newspapers in July and August, 1871

"On Tuesday evening Jeff. Davis left the Peabody Hotel, Memphis, Tenn, in company with the wife of another man..... On the train from Memphis to Huntsville, Alabama:
The porters "came upon Davis and the woman in the same berth and told them that such conduct was not allowed on that road. Mr. Davis, with all the dignity of an ex-President....said he had paid for the berth and would do as he pleased. The lady turned her back....Conductor Miller was determined, and...succeeded in persuading the venerable martyr of the lost cause to get out of the lady's berth....in his shirt and drawers in presence of a number of disgusted witnesses."
The assumption, of course, is the woman was the lady from Huntsville, Virginia Clay, Rumors also named a Memphis actress named Mrs. Bowers. Everyone except the porter denied the whole story and that was the end of that.

Saturday, December 26, 2020

Rowena HasBrouck's Civil War

The Hasbroucks made quilts.
Photo of one by Rowena's inlaws from Bonnie K. Hunter.



Rowena Caroline Deyo (1838-1916) married Jacob DuBois HasBrouck in December, 1860, just as South Carolina announced they would secede from a Union that had elected Abraham Lincoln. Jacob voted for Abraham Lincoln with his first vote (Rowena, of course, could not vote.)

Jacob, like Rowena, was from Ulster County, New York where French Huguenot names were commonplace and intermarriages between the many Deyos, DuBoises and Hasbroucks created webs of cousins. When he was 20 Jacob went west to Rochester, Illinois in Sangamon County. Perhaps he personally met Abraham Lincoln, eventually Sangamon's most famous resident. After a year of teaching, Jacob and a friend joined the Pike's Peak Gold Rush to what is now Denver, Colorado. In six months he returned to New York with about $75 and married Rowena.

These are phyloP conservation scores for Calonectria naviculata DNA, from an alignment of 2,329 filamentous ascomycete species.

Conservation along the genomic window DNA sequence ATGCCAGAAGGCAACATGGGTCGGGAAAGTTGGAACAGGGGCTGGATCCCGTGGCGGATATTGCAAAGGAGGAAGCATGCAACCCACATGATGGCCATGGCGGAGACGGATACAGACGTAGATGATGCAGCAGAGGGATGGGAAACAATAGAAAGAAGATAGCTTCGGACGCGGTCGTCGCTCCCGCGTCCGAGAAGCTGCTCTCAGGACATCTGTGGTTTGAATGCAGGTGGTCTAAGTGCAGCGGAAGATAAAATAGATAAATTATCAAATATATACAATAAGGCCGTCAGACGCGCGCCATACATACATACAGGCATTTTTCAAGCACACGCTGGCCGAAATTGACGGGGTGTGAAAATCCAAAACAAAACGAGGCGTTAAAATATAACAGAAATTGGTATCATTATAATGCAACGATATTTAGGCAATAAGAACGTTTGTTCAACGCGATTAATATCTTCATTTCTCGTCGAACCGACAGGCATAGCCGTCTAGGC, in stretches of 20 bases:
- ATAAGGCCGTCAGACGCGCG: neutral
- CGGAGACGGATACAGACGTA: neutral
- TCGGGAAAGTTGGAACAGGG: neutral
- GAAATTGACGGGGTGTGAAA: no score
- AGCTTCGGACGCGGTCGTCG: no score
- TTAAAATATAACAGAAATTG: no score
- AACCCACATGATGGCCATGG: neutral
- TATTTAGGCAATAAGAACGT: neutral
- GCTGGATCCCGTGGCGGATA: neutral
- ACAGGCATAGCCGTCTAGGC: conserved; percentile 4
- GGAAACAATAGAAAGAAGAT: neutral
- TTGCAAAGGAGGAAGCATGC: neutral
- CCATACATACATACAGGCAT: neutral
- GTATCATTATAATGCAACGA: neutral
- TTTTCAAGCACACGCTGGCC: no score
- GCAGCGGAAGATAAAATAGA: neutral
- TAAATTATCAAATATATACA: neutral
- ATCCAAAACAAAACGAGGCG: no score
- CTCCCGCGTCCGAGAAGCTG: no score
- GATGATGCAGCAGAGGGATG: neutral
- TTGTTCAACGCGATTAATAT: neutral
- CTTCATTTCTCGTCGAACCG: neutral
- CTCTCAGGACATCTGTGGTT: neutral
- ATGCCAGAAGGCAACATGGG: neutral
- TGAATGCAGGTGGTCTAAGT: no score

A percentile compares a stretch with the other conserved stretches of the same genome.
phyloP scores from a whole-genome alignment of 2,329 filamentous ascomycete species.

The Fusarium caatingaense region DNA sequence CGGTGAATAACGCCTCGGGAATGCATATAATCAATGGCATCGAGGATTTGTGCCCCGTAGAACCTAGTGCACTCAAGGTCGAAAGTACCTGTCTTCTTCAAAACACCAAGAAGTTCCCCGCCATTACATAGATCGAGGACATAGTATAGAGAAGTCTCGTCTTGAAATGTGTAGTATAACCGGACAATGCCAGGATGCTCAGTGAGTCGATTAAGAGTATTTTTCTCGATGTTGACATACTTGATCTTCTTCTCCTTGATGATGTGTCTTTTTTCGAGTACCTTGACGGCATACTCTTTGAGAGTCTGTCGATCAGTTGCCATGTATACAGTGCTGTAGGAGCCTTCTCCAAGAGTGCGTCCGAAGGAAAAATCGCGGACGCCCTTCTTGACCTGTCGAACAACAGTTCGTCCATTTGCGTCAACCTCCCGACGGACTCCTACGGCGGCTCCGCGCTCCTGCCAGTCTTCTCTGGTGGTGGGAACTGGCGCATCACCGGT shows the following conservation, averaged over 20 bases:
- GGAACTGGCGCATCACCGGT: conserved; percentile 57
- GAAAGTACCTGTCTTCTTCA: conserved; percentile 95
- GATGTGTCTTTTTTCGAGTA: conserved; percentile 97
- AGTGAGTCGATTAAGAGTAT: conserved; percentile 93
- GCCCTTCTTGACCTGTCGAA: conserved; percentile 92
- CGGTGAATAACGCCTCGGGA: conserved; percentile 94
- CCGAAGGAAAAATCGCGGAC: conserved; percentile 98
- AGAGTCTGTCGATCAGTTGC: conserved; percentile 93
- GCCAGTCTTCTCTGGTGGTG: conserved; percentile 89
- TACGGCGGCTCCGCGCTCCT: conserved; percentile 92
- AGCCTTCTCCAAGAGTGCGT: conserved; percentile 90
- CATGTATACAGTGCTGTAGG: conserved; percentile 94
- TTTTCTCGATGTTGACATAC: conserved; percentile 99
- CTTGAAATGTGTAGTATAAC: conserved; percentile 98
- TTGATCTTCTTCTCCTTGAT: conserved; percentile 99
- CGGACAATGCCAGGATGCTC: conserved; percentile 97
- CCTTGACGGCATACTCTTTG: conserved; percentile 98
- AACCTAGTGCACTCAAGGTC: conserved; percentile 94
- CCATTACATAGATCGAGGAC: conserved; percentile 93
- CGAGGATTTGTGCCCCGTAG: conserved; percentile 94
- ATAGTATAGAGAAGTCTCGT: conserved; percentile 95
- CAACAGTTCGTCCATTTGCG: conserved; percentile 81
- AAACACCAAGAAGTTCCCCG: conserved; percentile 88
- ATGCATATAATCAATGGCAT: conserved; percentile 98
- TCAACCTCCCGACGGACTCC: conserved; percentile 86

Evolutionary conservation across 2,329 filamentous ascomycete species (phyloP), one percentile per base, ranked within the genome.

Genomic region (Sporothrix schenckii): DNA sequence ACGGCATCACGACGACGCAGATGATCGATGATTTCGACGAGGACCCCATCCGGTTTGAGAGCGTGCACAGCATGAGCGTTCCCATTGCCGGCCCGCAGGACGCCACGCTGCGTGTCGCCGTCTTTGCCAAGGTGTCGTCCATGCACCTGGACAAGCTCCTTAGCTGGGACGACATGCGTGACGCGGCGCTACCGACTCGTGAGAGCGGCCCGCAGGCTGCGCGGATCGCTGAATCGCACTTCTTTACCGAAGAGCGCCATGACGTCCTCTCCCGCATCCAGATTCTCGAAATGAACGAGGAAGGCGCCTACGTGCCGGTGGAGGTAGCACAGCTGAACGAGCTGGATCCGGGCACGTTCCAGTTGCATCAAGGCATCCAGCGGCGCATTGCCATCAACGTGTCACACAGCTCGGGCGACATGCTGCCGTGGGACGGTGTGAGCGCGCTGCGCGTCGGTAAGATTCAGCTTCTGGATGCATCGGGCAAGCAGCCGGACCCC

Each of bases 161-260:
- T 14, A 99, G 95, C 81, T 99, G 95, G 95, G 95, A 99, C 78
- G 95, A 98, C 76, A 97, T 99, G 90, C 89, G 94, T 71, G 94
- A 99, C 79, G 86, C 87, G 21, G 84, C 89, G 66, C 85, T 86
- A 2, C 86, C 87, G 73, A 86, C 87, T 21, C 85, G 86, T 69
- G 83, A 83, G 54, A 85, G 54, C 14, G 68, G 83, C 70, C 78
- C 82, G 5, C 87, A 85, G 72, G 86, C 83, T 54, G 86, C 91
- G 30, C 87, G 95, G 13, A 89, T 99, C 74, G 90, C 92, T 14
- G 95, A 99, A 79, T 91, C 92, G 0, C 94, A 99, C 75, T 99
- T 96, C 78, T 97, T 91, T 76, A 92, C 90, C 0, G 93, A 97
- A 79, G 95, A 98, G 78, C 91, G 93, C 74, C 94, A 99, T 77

Captain Jacob D. HasBrouck (1838-)
Collection of Historic Huguenot Street

In August 1862 he left Rowena and their son Herman Jacob, just a few weeks old, enlisting in New York's 156th Infantry. Rowena saved many of his letters, mostly from 1863 & 1864. In recent years a descendant donated 46 to the Jacob DuBois Hasbrouck Family Collection at the Historic Huguenot Street Museum in New Paltz, New York.

Letter mailed in a envelope printed for soldiers' use.
This family spelled HasBrouck with two capital letters.

In September, 1864 Jacob was wounded in the leg at the Battle of Opequan
Creek near Winchester, Virginia.